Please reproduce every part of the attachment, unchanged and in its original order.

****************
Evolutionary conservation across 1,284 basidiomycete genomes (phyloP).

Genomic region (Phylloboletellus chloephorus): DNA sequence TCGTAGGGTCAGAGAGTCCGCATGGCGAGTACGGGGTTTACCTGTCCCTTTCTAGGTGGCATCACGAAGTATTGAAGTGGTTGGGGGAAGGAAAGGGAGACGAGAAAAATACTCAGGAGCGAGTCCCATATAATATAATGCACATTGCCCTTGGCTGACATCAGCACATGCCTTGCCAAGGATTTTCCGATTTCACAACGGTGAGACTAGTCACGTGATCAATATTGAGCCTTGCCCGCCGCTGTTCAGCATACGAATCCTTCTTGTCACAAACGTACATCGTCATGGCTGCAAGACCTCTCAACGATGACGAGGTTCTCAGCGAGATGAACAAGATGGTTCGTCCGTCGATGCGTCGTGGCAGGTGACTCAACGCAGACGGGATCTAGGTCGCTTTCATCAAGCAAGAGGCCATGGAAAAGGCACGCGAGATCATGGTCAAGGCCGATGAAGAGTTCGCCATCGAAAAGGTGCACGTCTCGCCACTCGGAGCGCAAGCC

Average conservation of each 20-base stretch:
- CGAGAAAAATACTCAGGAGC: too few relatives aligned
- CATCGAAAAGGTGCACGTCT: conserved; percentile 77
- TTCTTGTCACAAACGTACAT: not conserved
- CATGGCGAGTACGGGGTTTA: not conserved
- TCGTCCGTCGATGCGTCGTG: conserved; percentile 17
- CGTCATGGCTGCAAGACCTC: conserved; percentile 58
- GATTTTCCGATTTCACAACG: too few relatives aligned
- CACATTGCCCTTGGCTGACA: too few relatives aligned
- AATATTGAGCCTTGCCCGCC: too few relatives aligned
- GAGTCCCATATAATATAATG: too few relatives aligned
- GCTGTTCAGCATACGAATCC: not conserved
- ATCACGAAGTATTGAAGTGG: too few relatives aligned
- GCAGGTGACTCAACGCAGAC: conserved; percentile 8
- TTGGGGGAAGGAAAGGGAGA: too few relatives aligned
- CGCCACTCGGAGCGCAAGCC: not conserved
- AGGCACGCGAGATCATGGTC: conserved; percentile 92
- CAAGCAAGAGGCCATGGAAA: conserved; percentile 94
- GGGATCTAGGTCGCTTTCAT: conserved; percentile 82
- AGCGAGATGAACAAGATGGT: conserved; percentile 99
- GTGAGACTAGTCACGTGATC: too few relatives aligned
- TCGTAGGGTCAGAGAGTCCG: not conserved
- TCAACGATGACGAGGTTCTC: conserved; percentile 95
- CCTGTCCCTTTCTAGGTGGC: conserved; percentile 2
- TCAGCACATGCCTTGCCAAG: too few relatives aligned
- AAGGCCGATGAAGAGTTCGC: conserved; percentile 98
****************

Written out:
Evolutionary conservation across 1,284 basidiomycete genomes (phyloP).

Genomic region (Phylloboletellus chloephorus): DNA sequence TCGTAGGGTCAGAGAGTCCGCATGGCGAGTACGGGGTTTACCTGTCCCTTTCTAGGTGGCATCACGAAGTATTGAAGTGGTTGGGGGAAGGAAAGGGAGACGAGAAAAATACTCAGGAGCGAGTCCCATATAATATAATGCACATTGCCCTTGGCTGACATCAGCACATGCCTTGCCAAGGATTTTCCGATTTCACAACGGTGAGACTAGTCACGTGATCAATATTGAGCCTTGCCCGCCGCTGTTCAGCATACGAATCCTTCTTGTCACAAACGTACATCGTCATGGCTGCAAGACCTCTCAACGATGACGAGGTTCTCAGCGAGATGAACAAGATGGTTCGTCCGTCGATGCGTCGTGGCAGGTGACTCAACGCAGACGGGATCTAGGTCGCTTTCATCAAGCAAGAGGCCATGGAAAAGGCACGCGAGATCATGGTCAAGGCCGATGAAGAGTTCGCCATCGAAAAGGTGCACGTCTCGCCACTCGGAGCGCAAGCC

Average conservation of each 20-base stretch:
- CGAGAAAAATACTCAGGAGC: too few relatives aligned
- CATCGAAAAGGTGCACGTCT: conserved; percentile 77
- TTCTTGTCACAAACGTACAT: not conserved
- CATGGCGAGTACGGGGTTTA: not conserved
- TCGTCCGTCGATGCGTCGTG: conserved; percentile 17
- CGTCATGGCTGCAAGACCTC: conserved; percentile 58
- GATTTTCCGATTTCACAACG: too few relatives aligned
- CACATTGCCCTTGGCTGACA: too few relatives aligned
- AATATTGAGCCTTGCCCGCC: too few relatives aligned
- GAGTCCCATATAATATAATG: too few relatives aligned
- GCTGTTCAGCATACGAATCC: not conserved
- ATCACGAAGTATTGAAGTGG: too few relatives aligned
- GCAGGTGACTCAACGCAGAC: conserved; percentile 8
- TTGGGGGAAGGAAAGGGAGA: too few relatives aligned
- CGCCACTCGGAGCGCAAGCC: not conserved
- AGGCACGCGAGATCATGGTC: conserved; percentile 92
- CAAGCAAGAGGCCATGGAAA: conserved; percentile 94
- GGGATCTAGGTCGCTTTCAT: conserved; percentile 82
- AGCGAGATGAACAAGATGGT: conserved; percentile 99
- GTGAGACTAGTCACGTGATC: too few relatives aligned
- TCGTAGGGTCAGAGAGTCCG: not conserved
- TCAACGATGACGAGGTTCTC: conserved; percentile 95
- CCTGTCCCTTTCTAGGTGGC: conserved; percentile 2
- TCAGCACATGCCTTGCCAAG: too few relatives aligned
- AAGGCCGATGAAGAGTTCGC: conserved; percentile 98